The key to understanding bonds is that they are contracts to pay specific numbers of dollars on specific dates. For a quick hand-waving introduction it helps to imagine them as "zero coupon" bonds that just make one payment. (Most) real bonds are not like that so all the actual numbers I'm going to show are wildly unrealistic, they are just to illustrate generalities.

So, you have a contract that says "I will pay you $1,000 ten years from now." It is a negotiable security. You can wait ten years and get paid $1,000, or if you become impatient you can sell the contract it to someone else, before the time is up and let them hold it to maturity (or sell it again!)

What's the value of a $1,000 payment ten years from now? There are three elements. The first it, how much confidence do we have that the contract will be kept? The answer is that for investment-grade bonds we regard this as near-certain. We just accept what the bond rating agency says, for planning and pricing purposes we assume we will get paid. Stock is participation in an uncertain business and the value fluctuates with how the business does year to year. Bonds are bills that have to get paid, just like payroll or electricity; they have to get paid first, before stockholders get anything; and in order to get paid, you don't need to assume a good business year. All you have to assume is that the company is able to stay in business, even if just barely. So, for investment-grade bonds we're talking about, the business success isn't a factor. (For junk bonds it is, which is why junk bonds behave somewhat like stocks).

Second, inflation. This doesn't come in directly, but it comes in for planning purposes and it also comes in because prevailing interest rates are influenced by inflation.

Third, and this is the tricky part, the "time value of money." You wouldn't pay $1,000 for a bond that pays $1,000 ten years from now. Why would you do that, when you can use that $1,000 to make money over the next ten years, by putting it in a savings account that pays interest for example?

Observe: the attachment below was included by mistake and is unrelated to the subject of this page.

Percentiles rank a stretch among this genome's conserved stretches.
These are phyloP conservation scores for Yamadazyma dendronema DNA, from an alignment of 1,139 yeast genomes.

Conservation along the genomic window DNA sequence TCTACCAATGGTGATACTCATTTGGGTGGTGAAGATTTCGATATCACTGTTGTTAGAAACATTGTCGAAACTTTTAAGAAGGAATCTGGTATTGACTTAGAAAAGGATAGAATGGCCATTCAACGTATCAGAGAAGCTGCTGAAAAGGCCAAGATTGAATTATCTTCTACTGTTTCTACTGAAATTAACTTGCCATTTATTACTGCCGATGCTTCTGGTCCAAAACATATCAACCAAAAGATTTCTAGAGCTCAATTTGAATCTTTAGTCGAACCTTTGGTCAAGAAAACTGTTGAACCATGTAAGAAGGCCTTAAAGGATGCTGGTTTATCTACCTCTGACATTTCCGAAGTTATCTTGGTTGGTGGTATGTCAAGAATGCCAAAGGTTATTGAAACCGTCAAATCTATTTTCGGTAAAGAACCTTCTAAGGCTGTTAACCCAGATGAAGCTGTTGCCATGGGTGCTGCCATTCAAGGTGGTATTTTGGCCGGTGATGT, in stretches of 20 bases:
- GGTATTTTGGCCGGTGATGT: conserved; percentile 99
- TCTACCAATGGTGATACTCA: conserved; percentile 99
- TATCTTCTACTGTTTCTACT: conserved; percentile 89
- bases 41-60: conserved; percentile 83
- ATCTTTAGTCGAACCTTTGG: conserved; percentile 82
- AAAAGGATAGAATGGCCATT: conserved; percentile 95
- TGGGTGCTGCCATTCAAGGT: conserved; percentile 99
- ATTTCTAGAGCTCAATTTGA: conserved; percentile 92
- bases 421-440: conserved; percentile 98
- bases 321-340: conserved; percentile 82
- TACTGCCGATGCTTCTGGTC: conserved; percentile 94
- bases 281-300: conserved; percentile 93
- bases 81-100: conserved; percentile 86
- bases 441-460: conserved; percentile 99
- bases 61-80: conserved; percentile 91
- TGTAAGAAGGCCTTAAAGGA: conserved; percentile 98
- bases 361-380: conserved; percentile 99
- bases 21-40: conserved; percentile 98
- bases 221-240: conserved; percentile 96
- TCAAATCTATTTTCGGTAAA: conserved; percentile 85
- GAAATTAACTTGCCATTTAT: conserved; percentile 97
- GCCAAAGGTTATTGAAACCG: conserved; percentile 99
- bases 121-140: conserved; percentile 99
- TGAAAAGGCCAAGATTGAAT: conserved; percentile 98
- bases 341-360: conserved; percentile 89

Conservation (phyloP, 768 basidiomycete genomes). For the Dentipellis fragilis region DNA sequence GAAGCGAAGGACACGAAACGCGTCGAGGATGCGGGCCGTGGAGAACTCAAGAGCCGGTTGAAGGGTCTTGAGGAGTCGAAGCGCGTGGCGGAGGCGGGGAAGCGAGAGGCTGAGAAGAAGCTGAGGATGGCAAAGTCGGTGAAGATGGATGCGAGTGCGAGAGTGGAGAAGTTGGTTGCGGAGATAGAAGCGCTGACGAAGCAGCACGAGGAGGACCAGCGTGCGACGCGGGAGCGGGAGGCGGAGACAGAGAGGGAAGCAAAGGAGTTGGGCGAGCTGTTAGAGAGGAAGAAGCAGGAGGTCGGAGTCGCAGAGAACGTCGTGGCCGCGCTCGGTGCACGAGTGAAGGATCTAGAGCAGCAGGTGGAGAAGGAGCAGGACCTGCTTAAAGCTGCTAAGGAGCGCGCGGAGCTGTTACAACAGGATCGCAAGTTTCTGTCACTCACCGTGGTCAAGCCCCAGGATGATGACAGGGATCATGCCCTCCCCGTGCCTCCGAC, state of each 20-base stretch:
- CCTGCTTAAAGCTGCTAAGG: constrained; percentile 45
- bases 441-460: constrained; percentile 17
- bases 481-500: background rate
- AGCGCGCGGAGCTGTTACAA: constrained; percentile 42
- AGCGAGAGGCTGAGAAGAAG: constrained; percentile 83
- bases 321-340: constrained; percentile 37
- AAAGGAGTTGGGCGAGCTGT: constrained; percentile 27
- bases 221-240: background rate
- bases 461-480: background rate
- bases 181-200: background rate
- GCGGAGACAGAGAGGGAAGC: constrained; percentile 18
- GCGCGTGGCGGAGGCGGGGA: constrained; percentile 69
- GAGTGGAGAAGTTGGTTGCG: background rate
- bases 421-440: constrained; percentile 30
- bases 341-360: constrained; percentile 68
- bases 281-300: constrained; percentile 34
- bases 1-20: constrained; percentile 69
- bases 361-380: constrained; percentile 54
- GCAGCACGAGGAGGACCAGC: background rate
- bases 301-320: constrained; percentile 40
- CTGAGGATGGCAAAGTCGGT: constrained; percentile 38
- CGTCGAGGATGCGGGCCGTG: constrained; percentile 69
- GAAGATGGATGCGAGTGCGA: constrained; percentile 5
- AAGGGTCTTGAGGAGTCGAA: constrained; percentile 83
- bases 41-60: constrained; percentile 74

So, it's worth less than $1,000. But, how much less? You have to discount that $1,000 by the amount you could have earned in some other investment. If bank accounts are paying 2% per year, then, doing some math, you could put $820 in a bank account and it would grow to $1,000 in ten years. Since you could get the same $1,000-in-ten-years two different ways, it makes sense they would be "worth" the same amount, namely $820.

Here's the problem. Interest rates fluctuate. Let's say bank accounts pay 2% per year now, but very suddenly they start paying 3% per year. Now it only takes $744 in the bank to grow to $1,000, so the value of $1,000-in-ten-years has dropped from $820 to $744.

In real life, interest rates are market-based and need to be based on guesses on what is going to happen in the future over varying lengths of time. Well, there's more uncertainty over longer periods of time.

Therefore, the value of "$1,000-in-ten-years" is going to fluctuate more than the value of $1,000-in-a year, and less than the value of $1,000-in-thirty years.

Finally, notice that a payment of $1,000-in-ten-years is always worth exactly $1,000 on the day that it is made. So, if you are holding a single bond, as it approaches maturity, it's value must get closer and closer to $1,000 and the size of the fluctuations must decrease.

Measured in dollars, ignoring inflation, and assuming the bond will pay, the risk of a single bond is highest when you buy it; is higher for longer-term bonds; and goes away completely if you hold it to maturity. If it's a five-year bond, hold it for five years and there's no risk. If it's a thirty-year bond, you have to hold it for thirty years.